A new study showed that eating more fruits every day can reduce the risk. Apples, pears, prunes and blackberries are some of the best bets to boost your fibre intake. Higher-fibre grains like farro, bulgur and bran cereals are also good options.

MOMENT IN TIME

Italian Grand Prix tragedy

(Associated Press)

The Associated Press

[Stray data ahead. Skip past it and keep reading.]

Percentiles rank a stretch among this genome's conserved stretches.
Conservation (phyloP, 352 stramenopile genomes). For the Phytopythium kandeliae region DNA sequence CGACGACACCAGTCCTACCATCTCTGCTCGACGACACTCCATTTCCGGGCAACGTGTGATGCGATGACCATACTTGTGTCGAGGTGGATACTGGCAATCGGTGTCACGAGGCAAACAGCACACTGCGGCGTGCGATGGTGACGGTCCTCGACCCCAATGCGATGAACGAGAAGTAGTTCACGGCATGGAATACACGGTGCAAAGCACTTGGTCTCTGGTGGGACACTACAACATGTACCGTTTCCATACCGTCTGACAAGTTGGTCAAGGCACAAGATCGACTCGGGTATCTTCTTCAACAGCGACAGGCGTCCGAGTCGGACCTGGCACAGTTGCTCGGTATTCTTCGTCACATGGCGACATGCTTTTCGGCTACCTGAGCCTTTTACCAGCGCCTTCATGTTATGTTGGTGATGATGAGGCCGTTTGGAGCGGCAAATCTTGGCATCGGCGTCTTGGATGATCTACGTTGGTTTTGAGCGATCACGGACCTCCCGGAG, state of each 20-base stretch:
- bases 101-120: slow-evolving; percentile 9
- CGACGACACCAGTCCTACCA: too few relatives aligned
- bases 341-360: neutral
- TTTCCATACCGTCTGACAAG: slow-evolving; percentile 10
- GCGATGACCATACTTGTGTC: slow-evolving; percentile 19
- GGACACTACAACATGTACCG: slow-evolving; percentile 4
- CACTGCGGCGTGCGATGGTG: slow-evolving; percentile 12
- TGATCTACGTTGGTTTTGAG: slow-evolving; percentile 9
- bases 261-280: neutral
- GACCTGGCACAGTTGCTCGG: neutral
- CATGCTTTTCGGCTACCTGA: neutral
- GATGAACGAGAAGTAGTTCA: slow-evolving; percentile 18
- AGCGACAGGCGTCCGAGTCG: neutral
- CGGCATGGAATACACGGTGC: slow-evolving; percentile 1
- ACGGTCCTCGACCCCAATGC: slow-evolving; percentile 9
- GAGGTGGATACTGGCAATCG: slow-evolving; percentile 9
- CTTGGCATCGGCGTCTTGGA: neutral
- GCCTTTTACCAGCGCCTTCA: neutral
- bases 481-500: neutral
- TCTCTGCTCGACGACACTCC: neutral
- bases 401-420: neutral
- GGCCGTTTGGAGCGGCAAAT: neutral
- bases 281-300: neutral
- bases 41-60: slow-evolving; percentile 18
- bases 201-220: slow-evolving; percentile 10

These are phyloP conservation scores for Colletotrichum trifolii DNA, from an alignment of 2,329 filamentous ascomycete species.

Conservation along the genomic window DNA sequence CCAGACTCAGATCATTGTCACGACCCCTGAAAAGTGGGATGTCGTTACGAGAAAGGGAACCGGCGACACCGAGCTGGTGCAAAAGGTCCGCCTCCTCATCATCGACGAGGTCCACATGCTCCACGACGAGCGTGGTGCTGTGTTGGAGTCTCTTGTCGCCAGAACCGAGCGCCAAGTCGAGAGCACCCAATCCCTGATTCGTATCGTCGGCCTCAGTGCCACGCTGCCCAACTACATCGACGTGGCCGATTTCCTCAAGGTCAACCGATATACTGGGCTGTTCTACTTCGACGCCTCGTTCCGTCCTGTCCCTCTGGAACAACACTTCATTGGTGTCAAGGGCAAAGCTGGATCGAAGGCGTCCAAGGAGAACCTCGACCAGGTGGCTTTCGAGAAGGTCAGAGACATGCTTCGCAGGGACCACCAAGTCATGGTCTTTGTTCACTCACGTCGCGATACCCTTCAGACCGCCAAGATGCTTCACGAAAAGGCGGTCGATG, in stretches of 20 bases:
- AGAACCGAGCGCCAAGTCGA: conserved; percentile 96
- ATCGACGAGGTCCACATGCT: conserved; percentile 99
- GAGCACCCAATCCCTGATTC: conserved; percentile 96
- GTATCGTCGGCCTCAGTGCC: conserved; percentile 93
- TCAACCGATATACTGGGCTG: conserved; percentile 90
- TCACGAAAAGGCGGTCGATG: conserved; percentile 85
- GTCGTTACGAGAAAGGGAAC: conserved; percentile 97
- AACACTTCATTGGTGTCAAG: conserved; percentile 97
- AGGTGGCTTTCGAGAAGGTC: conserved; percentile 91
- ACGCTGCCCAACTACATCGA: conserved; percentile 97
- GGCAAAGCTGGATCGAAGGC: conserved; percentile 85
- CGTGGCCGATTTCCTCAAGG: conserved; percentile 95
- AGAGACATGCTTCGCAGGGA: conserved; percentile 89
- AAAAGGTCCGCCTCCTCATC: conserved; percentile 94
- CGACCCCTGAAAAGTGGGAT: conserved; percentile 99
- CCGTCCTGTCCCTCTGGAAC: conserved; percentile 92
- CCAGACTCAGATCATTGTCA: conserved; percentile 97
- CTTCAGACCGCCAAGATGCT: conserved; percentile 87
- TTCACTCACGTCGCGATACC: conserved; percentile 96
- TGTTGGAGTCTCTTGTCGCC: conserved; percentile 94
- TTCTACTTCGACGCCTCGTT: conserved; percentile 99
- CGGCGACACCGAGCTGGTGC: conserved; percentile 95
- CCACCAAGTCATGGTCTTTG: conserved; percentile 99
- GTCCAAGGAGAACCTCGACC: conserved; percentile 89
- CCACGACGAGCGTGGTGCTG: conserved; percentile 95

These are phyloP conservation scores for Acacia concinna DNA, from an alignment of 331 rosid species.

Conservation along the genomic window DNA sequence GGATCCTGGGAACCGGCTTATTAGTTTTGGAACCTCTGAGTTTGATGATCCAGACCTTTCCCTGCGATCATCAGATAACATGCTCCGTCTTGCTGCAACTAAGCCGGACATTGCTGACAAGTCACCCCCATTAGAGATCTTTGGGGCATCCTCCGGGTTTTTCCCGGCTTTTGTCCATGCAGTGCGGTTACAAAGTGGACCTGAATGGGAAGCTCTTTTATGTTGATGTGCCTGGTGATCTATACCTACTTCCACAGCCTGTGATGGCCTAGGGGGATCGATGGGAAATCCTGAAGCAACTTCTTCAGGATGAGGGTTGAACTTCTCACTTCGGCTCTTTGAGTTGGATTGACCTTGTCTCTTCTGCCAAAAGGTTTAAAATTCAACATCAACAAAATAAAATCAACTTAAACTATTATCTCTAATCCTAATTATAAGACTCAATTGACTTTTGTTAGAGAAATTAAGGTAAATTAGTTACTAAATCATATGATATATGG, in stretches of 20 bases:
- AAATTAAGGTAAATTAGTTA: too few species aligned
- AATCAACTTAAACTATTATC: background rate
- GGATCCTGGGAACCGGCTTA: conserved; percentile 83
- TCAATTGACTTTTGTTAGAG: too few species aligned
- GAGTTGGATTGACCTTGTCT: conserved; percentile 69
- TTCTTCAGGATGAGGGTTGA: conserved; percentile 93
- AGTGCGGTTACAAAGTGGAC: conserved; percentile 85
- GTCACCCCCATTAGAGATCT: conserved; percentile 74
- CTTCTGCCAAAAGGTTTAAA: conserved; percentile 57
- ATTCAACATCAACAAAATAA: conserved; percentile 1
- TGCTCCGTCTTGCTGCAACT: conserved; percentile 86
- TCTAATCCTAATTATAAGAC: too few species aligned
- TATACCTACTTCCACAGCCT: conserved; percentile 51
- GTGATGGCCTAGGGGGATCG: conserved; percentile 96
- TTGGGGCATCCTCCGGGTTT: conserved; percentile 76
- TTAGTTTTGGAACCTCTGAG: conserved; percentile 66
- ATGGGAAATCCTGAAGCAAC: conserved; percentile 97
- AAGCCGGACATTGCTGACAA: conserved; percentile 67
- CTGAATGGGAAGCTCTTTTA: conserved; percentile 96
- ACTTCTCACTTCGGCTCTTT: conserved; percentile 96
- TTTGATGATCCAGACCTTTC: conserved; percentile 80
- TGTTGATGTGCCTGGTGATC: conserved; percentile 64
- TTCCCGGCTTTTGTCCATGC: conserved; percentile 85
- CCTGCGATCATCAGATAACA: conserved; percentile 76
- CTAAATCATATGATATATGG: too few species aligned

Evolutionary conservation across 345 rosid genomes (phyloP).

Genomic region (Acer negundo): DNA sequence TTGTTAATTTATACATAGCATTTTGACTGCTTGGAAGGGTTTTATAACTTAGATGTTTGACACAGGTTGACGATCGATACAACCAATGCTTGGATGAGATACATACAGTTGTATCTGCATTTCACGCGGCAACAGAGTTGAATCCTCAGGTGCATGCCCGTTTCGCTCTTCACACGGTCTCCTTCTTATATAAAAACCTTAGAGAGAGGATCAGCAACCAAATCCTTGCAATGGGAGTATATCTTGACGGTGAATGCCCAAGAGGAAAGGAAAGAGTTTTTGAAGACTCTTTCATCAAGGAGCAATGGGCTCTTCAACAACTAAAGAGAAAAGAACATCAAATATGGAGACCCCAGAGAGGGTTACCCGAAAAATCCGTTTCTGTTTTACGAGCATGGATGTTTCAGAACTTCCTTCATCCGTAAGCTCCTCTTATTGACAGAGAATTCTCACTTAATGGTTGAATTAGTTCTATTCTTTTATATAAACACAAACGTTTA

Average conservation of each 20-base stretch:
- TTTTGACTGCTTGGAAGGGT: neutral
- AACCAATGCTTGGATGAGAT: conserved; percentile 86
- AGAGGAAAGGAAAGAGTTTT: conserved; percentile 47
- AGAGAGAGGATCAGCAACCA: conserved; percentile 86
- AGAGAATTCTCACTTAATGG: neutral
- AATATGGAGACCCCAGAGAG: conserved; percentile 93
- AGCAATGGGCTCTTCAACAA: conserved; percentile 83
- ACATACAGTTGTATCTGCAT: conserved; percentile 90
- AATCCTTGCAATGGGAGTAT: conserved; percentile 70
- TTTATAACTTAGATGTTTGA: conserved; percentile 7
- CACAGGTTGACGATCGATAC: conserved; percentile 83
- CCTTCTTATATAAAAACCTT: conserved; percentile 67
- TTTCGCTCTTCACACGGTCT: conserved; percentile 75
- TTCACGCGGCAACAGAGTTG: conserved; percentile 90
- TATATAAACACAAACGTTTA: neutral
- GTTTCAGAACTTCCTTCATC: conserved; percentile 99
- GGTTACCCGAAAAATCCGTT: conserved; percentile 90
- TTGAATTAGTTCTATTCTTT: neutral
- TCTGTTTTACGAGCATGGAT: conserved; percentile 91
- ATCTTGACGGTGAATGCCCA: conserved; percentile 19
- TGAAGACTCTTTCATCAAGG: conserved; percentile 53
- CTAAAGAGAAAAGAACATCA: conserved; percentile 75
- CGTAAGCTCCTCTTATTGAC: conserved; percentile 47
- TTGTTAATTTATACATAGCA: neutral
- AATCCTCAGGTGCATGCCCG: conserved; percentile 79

Sept. 10, 1961: Automotive racing is a sport of margins – high speeds, tight corners and close calls. That’s what the drivers – and crowd – who gathered for the 1961 Italian Grand Prix expected. What they didn’t expect was one of the deadliest crashes in racing history. At the end of the second lap, after his car collided with another racer, Wolfgang von Trips lost control and sped toward the inclined bank of the Autodromo Nazionale Monza. Von Trips and his Ferrari hurtled through the short fence and into the crowd, killing the German driver and 15 spectators. The race went on, and Phil Hill won the championship, but the tragedy ignited debate over whether the sport should be banned. In one of the world’s most dangerous sports, death is always a possibility, but some things do change. In Belgium last month, a Formula Two car spun out and crashed into the concrete wall – but Anthoine Hubert’s disintegrating car was deflected back onto the roadway. Hubert died of his injuries, but no spectators were harmed. Today, the stretch of track where the Italian Grand Prix tragedy took place is bordered by a double-height debris fence. – Jack Denton